David Frank just passed on some terrific news. His paper on worldwide trends in the regulation of sex (with Bayliss Camp and Steve Boutcher) just got accepted at ASR!!!!!!!
Congratulations! It is a great paper. Moreover, I’ve seen first hand the incredible amount of labor that David has put into this project. David usually goes for ambitious data collection efforts, but this project was just insane. (Really, really insane.) It is great to see all the hard work paying off.
And, it is great news for Bayliss Camp and Steve Boutcher. Steve is just starting a new position at UMass, Amherst. How auspicious to hit ASR shortly after starting a tenure track job!
The paper looks at global trends in the criminal regulation of sexuality — specifically, laws regarding adultery, sodomy, rape, and incest — from 1945 to 2005. How does David know about legal changes in every country for 60 years? Well, that’s the insane data collection…
The empirical story is very clear: The scope of adultery and sodomy laws tends to shrink over time, while the scope of rape and incest laws greatly expands. The paper masterfully explains these dual trends as deriving from a global cultural shift toward individualism. Here’s an over-simplified version: Traditional familial/corporatist societies (think Feudalism) organize law in terms of crimes against the family (or patriarch). In that kind of system adultery is considered really bad. Wives were viewed as property, and adultery was essentially a crime against the family. But, that culture is increasingly displaced by a modern “individualistic” culture… wives are no longer property, but independent individuals. Modern laws are now oriented to protect individuals, not the family. In the newer framework, adultery isn’t so bad — but other things, like rape, very much are. (David — correct me if I’m simplifying too much.)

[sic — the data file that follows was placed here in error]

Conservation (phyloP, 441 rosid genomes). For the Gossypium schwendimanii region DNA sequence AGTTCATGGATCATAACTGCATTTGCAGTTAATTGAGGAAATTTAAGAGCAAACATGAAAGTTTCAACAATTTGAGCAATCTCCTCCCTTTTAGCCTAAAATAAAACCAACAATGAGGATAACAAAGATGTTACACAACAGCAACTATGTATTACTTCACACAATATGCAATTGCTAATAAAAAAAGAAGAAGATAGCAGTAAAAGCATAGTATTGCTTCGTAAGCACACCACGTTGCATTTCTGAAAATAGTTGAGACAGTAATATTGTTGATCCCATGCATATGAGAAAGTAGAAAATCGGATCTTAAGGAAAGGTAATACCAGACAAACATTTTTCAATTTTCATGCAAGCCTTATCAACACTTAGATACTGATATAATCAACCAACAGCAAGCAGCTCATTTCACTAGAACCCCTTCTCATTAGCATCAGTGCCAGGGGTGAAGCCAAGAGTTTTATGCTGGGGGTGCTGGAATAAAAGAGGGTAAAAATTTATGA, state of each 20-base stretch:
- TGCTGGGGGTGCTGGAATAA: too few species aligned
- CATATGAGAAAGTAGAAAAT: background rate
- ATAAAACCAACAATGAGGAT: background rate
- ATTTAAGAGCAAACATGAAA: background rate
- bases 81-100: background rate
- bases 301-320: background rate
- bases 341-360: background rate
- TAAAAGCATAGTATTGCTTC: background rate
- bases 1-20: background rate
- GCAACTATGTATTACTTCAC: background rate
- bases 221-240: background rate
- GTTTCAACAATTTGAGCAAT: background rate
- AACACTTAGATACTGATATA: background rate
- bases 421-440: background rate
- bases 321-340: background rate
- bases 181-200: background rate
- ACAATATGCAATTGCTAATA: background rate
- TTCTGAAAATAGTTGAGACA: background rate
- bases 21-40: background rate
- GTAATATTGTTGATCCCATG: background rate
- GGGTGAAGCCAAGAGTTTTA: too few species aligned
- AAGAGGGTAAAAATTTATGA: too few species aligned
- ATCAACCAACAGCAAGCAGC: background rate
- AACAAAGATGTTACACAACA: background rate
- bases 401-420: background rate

Anyhow, the actual argument is better and more sophisticated than my brief summary. If you haven’t seen it, check out the paper: